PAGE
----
AIRPORT

Directed by George Seaton. USA. 1970.


Talking Pictures alias talkingpix.co.uk
 
 


 
 

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Airport started the whole cycle of disaster films that dominated the 1970s. I remember seeing Airport on our brand new colour TV in the early 1970s and we were transfixed. Looking at it today I am surprised to see how long it takes the movie to get into the air. Most of the first hour centres on Lincoln International Airport's manager Mel Bakersfeld  (Burt Lancaster) struggling to deal with all the problems caused by a snow storm. On top of this he is having even more trouble with his marriage because he spends so much time at the airport instead of at his wife's charity events. 

There is a build-up to the take-off of an aircraft captained by Vernon Demerest (Dean Martin), who plays a high-flying Casanova (no surprise there then). The passengers include a stowaway Granny and a nervous chap with a bomb in his briefcase. When disaster strikes everyone has to work and pray together to get the plane safely back to Earth.

There are several intersecting stories inside and outside the airport terminal and the film is full of details about airport and air traffic control procedures. To illustrate the network of people on the ground who keep the flights going the film often uses quirky split-screen techniques, and it starts with a black screen with just a soundtrack running.

There are several good parts of the film, such as when Captain Vernon tells the passengers there is a bomb onboard and they leap back with actorly surprise, the moment before when the stewardess slaps the old lady in the face to distract the bomber and the cigar-chomping Joe Patroni (George Kennedy) when explaining what a bomb will do to a Boeing 707.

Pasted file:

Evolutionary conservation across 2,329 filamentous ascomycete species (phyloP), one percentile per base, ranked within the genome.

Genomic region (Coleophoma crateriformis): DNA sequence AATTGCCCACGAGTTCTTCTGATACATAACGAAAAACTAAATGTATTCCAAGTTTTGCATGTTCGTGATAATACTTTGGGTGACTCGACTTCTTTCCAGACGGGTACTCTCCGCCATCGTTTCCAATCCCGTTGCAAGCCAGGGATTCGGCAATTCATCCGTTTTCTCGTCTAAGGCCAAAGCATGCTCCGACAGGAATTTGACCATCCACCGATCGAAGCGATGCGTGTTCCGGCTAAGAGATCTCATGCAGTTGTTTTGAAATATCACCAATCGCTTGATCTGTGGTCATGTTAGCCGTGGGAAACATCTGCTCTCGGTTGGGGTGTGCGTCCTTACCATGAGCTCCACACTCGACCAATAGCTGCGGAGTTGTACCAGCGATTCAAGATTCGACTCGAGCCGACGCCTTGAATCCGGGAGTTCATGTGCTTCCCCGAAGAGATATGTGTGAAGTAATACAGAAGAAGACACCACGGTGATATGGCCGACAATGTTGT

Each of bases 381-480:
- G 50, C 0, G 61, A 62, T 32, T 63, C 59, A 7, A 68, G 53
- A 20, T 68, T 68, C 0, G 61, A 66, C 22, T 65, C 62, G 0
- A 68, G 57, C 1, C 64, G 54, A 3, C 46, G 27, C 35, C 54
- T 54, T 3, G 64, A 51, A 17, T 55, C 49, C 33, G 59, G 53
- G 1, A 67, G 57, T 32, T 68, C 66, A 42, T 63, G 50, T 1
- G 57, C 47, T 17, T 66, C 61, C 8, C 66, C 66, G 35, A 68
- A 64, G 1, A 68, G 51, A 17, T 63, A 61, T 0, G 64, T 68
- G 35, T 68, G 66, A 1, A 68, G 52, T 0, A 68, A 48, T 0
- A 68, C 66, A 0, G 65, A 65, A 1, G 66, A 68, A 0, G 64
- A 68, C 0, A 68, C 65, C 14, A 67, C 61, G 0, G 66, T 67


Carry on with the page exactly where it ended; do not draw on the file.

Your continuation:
Based on Arthur Hailey's bestselling novel, this soap-like epic certainly took off at the box-office where it grossed $100 million. Most of this success can be attributed to the way you are drawn into the personal lives of the main characters and on the anxiety we all have of flying. Although it plays with these anxieties it also stresses how safe the 707 is and how much goes on behind the scenes to keep the planes safely flying in all conditions.

The DVD Airport - Terminal Pack released by Universal Pictures in the UK April 2006, contains this film along with its three sequels that follow a similar formula. These are:

Airport '75 (Jack Smight, 1974) - Charlton Heston is lowered from a helicopter to rescue a jumbo jet that has been hit by a small plane

Airport '77 (Jerry Jameson, 1977) - Terrorists cause a jumbo decked out with Hollywood stars (including Christopher Lee) and art treasures to crash near an oil rig. 

The Concorde - Airport '79 (David Rich, 1979) - Another crash, this time on an ice field as the Concorde is on its way to Moscow. More doom than sonic boom.

As the sequels got even sillier you can wallow in their cliched characters and situations. Of course you can't take any of them seriously if you've ever seen Airplane! (Jim Abrahams, David Zucker and Jerry Zucker, 1980) which is a comic romp through the disaster movie rule book. In turn, Airplane! has spawned an whole circus of similar send-ups with equally dimishing returns.

Nigel Watson
 
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Material Copyright © 2006 Nigel Watson